CAN-to-fiber Converters for Long-distance Sensor Monitoring

October 17, 2022 by Shawn Dietrich

Moxa releases a CAN bus to fiber optic converter for industrial automation and automotive applications, giving the CAN bus protocol a speed and distance boost.

controller area network (CAN protocol) for industrial use
Moxa's latest product extends the transmission range of data using fiber optics. Image used courtesy of JJ Ying


Controller Area Network (CAN) Protocol

CAN bus protocol is the industry standard for automotive in-vehicle networks. Originally adopted by the automotive industry in 1993, the purpose of the CAN bus was to reduce point-to-point wiring between electronic devices within a vehicle. CAN devices all reside on one network, and messages are broadcasted throughout the network with priority. Every device on the network will monitor the messages and decide if the message is addressed to them. 

The advantage of using a CAN system is the reduction of the wires going back to the vehicle electronic control unit (ECU).  Each sensor only needs to report back to the nearest CAN node; that node will transmit the sensor reading back to the ECU. A major downside to the CAN system is the distance the messages could travel. According to ISO 11898, the faster the baud rate (the rate at which messages are transferred), the shorter the transmission distance could be. Moxa has released a product that can extend that distance using fiber optics. 

Moxa CAN-to-fiber converter ICF-11711

Moxa's CAN-to-fiber ICF-11711 takes a standard CAN serial message and transmits it over a fiber optic cable. Image used courtesy of Moxa


Moxa CAN-to-fiber ICF-11711

Moxa produces an extensive line of industrial communication and computing devices—from Ethernet switches to cellular IIoT gateways and industrial computers. Recently, Moxa released the ICF-11711 which takes a standard CAN serial message and transmits it over a fiber optic cable.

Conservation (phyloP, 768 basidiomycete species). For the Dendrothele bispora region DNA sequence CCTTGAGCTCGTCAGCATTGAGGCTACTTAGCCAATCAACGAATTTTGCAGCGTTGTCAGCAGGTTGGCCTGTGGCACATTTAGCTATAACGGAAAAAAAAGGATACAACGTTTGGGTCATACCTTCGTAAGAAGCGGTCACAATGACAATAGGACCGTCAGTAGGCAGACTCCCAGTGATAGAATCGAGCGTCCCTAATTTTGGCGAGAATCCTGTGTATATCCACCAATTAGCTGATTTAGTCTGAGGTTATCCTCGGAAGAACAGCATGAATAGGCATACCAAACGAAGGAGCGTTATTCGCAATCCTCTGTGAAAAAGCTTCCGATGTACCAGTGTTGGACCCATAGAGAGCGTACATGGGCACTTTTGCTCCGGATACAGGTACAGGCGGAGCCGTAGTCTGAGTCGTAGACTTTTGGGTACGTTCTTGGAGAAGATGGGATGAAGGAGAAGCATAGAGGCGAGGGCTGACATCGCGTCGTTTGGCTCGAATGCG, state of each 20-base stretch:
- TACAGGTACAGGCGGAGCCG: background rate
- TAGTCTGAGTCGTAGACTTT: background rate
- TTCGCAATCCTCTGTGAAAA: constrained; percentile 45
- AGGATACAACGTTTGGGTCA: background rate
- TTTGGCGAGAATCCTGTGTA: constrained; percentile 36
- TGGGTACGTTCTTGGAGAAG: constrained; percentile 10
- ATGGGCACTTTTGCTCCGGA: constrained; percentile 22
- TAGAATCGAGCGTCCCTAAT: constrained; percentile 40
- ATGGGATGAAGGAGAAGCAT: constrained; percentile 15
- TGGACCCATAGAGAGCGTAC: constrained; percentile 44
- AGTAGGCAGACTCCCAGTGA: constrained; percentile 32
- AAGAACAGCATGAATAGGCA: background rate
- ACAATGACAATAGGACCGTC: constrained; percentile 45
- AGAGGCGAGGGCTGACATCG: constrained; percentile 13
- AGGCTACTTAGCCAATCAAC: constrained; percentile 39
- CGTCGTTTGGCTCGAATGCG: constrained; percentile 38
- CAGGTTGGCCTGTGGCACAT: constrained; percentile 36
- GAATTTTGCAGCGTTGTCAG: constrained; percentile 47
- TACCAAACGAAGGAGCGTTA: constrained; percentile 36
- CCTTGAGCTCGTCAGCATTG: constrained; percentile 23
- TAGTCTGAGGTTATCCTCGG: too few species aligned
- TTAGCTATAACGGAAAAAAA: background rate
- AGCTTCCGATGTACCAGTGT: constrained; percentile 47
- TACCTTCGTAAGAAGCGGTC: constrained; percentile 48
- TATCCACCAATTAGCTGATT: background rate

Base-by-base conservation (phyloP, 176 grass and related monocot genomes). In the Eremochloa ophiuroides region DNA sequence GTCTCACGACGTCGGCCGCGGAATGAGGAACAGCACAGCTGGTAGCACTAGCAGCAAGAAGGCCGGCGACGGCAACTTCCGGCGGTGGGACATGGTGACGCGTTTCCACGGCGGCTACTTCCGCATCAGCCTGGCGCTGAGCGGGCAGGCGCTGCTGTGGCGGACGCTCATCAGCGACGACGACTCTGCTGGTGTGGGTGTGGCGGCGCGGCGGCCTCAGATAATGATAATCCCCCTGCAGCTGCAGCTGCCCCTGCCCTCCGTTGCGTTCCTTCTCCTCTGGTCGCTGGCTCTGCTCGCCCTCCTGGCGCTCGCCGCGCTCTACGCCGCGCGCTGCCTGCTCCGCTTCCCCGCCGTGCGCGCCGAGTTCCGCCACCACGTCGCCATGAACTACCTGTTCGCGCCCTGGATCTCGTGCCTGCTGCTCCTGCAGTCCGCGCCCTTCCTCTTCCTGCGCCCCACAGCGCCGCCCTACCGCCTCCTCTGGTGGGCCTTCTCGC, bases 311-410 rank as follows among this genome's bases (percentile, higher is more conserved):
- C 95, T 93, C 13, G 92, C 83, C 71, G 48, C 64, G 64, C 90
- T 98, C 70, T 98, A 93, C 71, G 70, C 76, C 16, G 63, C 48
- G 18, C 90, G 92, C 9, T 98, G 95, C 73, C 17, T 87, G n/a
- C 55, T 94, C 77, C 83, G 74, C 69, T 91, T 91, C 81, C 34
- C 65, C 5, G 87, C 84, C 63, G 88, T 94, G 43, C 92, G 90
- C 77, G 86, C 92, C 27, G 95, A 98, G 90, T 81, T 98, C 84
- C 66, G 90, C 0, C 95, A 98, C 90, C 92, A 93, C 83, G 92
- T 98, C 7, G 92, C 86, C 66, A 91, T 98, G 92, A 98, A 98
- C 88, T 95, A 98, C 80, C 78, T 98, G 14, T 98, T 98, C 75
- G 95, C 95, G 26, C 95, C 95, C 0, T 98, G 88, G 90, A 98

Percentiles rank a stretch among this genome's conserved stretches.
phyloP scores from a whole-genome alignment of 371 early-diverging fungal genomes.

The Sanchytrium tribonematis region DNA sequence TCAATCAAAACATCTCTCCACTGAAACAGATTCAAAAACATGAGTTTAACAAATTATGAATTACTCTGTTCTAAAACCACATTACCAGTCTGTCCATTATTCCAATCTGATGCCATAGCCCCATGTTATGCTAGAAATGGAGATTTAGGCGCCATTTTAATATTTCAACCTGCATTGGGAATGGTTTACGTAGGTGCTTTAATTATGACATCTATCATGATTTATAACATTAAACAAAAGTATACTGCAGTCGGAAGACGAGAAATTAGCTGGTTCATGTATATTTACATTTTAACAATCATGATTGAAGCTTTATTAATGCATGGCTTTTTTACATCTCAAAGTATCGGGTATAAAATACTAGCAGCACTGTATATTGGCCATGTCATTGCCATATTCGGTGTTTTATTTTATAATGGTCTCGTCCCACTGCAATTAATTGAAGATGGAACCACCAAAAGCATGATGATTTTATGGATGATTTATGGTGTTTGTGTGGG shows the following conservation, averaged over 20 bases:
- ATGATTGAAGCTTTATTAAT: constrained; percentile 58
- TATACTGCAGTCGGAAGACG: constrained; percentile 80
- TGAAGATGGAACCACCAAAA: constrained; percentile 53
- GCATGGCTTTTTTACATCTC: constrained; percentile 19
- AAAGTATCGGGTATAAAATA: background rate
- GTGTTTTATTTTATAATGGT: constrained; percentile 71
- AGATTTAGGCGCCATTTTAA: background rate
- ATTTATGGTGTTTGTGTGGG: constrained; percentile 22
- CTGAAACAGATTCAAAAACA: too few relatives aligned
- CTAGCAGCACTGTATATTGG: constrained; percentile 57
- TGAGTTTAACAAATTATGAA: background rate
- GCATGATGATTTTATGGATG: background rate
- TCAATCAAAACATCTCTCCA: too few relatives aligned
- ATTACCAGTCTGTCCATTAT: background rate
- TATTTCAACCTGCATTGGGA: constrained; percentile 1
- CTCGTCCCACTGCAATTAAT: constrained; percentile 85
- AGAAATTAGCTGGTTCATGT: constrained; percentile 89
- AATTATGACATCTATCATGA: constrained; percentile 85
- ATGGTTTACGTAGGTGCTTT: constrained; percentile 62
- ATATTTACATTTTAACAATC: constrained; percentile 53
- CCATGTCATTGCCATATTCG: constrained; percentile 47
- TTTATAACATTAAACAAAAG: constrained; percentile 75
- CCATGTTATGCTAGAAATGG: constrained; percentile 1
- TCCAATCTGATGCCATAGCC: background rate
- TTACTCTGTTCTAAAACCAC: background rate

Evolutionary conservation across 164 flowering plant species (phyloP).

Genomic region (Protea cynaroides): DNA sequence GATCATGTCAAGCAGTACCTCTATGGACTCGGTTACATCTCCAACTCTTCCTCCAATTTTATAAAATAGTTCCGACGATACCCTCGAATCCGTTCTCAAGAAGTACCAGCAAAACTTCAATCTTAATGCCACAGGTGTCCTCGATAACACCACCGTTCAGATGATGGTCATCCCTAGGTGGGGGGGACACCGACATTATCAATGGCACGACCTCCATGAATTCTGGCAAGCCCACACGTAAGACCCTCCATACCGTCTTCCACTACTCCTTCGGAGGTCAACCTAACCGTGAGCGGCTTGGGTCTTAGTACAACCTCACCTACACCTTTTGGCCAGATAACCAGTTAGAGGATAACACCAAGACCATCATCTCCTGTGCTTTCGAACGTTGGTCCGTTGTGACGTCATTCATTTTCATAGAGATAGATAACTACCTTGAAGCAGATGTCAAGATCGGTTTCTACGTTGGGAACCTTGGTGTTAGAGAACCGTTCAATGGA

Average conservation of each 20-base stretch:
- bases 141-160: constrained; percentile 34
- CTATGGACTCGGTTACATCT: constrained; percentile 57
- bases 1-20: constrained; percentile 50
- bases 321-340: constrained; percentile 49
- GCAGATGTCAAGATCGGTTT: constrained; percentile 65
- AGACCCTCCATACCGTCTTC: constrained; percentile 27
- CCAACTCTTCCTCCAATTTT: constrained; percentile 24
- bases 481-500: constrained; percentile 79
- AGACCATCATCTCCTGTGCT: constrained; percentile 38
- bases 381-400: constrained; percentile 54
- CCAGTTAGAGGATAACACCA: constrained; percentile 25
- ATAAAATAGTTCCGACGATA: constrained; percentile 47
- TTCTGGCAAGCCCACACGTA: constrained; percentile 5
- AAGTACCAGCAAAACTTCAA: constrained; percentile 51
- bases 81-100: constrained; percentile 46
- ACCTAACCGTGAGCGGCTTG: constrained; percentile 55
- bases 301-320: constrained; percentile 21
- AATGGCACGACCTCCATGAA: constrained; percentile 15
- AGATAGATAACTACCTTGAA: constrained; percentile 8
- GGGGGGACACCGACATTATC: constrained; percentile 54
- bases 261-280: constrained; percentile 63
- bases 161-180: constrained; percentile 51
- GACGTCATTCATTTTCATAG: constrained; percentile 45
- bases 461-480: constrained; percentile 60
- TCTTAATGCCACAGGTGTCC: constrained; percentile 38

Fiber optic cables make use of the principle that light travels faster than electricity, therefore when passing data through a fiber optic cable, data transmits faster and in larger volumes. The CAN converter is capable of transmitting a CAN signal up to 2 kilometers away with a multi-mode fiber or up to 40 kilometers away with a single-mode fiber, regardless of the baud rate. 

The ICF-11711 has a temperature rating of -40 to 75 °C which means the device can operate outside in most locations in a sealed electrical box without heating. Moxa has reduced complexity with built-in configurations and a selector switch for auto-baud rates and switching between CAN and CAN-FD (flexible data). The ICF also has troubleshooting indicator LEDs to notify operators and technicians of errors within the CAN protocol or within the fiber itself. 


CAN-to-fiber converter for extended transmission range of EV charging data

The Moxa ICF-11711 is to see heavy use in the extended transmission range of data from electrical vehicles during charging. Image used courtesy of Canva


Electric Vehicle Charging

Electric vehicles have massive battery packs installed in the frame of the vehicle. These battery packs have sensors within them to measure the temperature, voltage, and current of the internal batteries—it is even possible to read data directly from the vehicle’s ECU, like the make and model. All this data is transmitted over the vehicle’s CAN system, and the vehicle is plugged into a charging station. This data can then be extracted and transmitted to a central control station up to 40 kilometers away with help from the Moxa ICF-11711. 


CAN Networks for Industrial Use

CAN networks are used primarily in the automotive sector, but because of the reduced wiring, they can also be found in building automation, the oil & gas sector, and even wastewater industries. Running wires in the field and maintaining wires in the field can be expensive and tedious. Using a CAN system can reduce that nuance but would normally require multiple controllers to daisy-chain the signal back to the main control system. With the Moxa ICF-11711 converters and running fiber optic cables, long-distance sensor monitoring is possible